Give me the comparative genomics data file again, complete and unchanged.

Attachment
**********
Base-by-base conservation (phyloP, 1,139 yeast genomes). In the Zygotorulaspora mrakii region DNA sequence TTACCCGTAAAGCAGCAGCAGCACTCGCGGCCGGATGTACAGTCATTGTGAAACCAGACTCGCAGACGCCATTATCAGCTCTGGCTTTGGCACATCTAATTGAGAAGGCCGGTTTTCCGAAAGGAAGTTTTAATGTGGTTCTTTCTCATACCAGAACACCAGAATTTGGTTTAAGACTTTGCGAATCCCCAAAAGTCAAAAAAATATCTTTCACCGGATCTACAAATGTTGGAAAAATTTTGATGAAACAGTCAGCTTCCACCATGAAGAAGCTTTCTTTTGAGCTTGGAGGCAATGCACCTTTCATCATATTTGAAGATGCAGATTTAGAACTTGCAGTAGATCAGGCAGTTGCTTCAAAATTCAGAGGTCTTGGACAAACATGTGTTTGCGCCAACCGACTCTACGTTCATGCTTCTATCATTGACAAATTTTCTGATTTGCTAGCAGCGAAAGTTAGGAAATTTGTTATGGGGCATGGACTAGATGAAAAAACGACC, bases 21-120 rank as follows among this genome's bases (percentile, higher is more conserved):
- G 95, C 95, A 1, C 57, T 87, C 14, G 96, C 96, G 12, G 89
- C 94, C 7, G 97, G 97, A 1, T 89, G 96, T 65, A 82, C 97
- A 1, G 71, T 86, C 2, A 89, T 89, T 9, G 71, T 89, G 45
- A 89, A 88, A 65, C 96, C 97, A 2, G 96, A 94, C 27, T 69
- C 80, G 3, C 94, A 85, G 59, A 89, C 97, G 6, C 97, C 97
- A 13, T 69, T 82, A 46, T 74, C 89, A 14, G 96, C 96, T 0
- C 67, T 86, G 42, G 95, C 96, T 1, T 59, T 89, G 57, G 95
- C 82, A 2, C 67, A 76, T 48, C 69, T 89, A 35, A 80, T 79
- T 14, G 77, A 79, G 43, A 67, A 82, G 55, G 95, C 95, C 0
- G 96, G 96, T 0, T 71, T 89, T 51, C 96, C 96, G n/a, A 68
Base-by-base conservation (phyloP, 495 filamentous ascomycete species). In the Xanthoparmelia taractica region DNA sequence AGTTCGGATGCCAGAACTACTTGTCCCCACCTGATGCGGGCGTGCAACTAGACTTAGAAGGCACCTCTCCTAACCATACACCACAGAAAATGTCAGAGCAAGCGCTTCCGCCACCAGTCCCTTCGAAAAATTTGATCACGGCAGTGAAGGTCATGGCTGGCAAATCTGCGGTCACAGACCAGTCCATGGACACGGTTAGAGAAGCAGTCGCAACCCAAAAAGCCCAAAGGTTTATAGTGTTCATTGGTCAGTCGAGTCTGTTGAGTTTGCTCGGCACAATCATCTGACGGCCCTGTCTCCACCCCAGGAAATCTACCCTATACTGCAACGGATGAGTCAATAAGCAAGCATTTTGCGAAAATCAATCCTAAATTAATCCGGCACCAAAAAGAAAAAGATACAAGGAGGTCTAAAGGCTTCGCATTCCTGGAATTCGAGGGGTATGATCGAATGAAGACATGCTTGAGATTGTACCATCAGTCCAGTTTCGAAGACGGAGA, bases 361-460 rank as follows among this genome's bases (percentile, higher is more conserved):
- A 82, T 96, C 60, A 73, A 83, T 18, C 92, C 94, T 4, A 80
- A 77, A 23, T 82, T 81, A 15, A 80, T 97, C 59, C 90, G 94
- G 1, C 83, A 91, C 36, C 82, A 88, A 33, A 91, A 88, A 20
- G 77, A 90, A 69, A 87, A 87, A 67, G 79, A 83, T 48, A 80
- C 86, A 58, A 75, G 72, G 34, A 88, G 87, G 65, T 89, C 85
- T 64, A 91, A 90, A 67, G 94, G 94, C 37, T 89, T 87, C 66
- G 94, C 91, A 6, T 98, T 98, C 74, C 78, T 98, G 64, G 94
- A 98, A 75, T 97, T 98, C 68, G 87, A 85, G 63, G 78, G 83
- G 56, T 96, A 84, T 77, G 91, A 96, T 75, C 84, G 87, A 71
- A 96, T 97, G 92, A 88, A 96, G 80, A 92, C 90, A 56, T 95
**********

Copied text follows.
Base-by-base conservation (phyloP, 1,139 yeast genomes). In the Zygotorulaspora mrakii region DNA sequence TTACCCGTAAAGCAGCAGCAGCACTCGCGGCCGGATGTACAGTCATTGTGAAACCAGACTCGCAGACGCCATTATCAGCTCTGGCTTTGGCACATCTAATTGAGAAGGCCGGTTTTCCGAAAGGAAGTTTTAATGTGGTTCTTTCTCATACCAGAACACCAGAATTTGGTTTAAGACTTTGCGAATCCCCAAAAGTCAAAAAAATATCTTTCACCGGATCTACAAATGTTGGAAAAATTTTGATGAAACAGTCAGCTTCCACCATGAAGAAGCTTTCTTTTGAGCTTGGAGGCAATGCACCTTTCATCATATTTGAAGATGCAGATTTAGAACTTGCAGTAGATCAGGCAGTTGCTTCAAAATTCAGAGGTCTTGGACAAACATGTGTTTGCGCCAACCGACTCTACGTTCATGCTTCTATCATTGACAAATTTTCTGATTTGCTAGCAGCGAAAGTTAGGAAATTTGTTATGGGGCATGGACTAGATGAAAAAACGACC, bases 21-120 rank as follows among this genome's bases (percentile, higher is more conserved):
- G 95, C 95, A 1, C 57, T 87, C 14, G 96, C 96, G 12, G 89
- C 94, C 7, G 97, G 97, A 1, T 89, G 96, T 65, A 82, C 97
- A 1, G 71, T 86, C 2, A 89, T 89, T 9, G 71, T 89, G 45
- A 89, A 88, A 65, C 96, C 97, A 2, G 96, A 94, C 27, T 69
- C 80, G 3, C 94, A 85, G 59, A 89, C 97, G 6, C 97, C 97
- A 13, T 69, T 82, A 46, T 74, C 89, A 14, G 96, C 96, T 0
- C 67, T 86, G 42, G 95, C 96, T 1, T 59, T 89, G 57, G 95
- C 82, A 2, C 67, A 76, T 48, C 69, T 89, A 35, A 80, T 79
- T 14, G 77, A 79, G 43, A 67, A 82, G 55, G 95, C 95, C 0
- G 96, G 96, T 0, T 71, T 89, T 51, C 96, C 96, G n/a, A 68
Base-by-base conservation (phyloP, 495 filamentous ascomycete species). In the Xanthoparmelia taractica region DNA sequence AGTTCGGATGCCAGAACTACTTGTCCCCACCTGATGCGGGCGTGCAACTAGACTTAGAAGGCACCTCTCCTAACCATACACCACAGAAAATGTCAGAGCAAGCGCTTCCGCCACCAGTCCCTTCGAAAAATTTGATCACGGCAGTGAAGGTCATGGCTGGCAAATCTGCGGTCACAGACCAGTCCATGGACACGGTTAGAGAAGCAGTCGCAACCCAAAAAGCCCAAAGGTTTATAGTGTTCATTGGTCAGTCGAGTCTGTTGAGTTTGCTCGGCACAATCATCTGACGGCCCTGTCTCCACCCCAGGAAATCTACCCTATACTGCAACGGATGAGTCAATAAGCAAGCATTTTGCGAAAATCAATCCTAAATTAATCCGGCACCAAAAAGAAAAAGATACAAGGAGGTCTAAAGGCTTCGCATTCCTGGAATTCGAGGGGTATGATCGAATGAAGACATGCTTGAGATTGTACCATCAGTCCAGTTTCGAAGACGGAGA, bases 361-460 rank as follows among this genome's bases (percentile, higher is more conserved):
- A 82, T 96, C 60, A 73, A 83, T 18, C 92, C 94, T 4, A 80
- A 77, A 23, T 82, T 81, A 15, A 80, T 97, C 59, C 90, G 94
- G 1, C 83, A 91, C 36, C 82, A 88, A 33, A 91, A 88, A 20
- G 77, A 90, A 69, A 87, A 87, A 67, G 79, A 83, T 48, A 80
- C 86, A 58, A 75, G 72, G 34, A 88, G 87, G 65, T 89, C 85
- T 64, A 91, A 90, A 67, G 94, G 94, C 37, T 89, T 87, C 66
- G 94, C 91, A 6, T 98, T 98, C 74, C 78, T 98, G 64, G 94
- A 98, A 75, T 97, T 98, C 68, G 87, A 85, G 63, G 78, G 83
- G 56, T 96, A 84, T 77, G 91, A 96, T 75, C 84, G 87, A 71
- A 96, T 97, G 92, A 88, A 96, G 80, A 92, C 90, A 56, T 95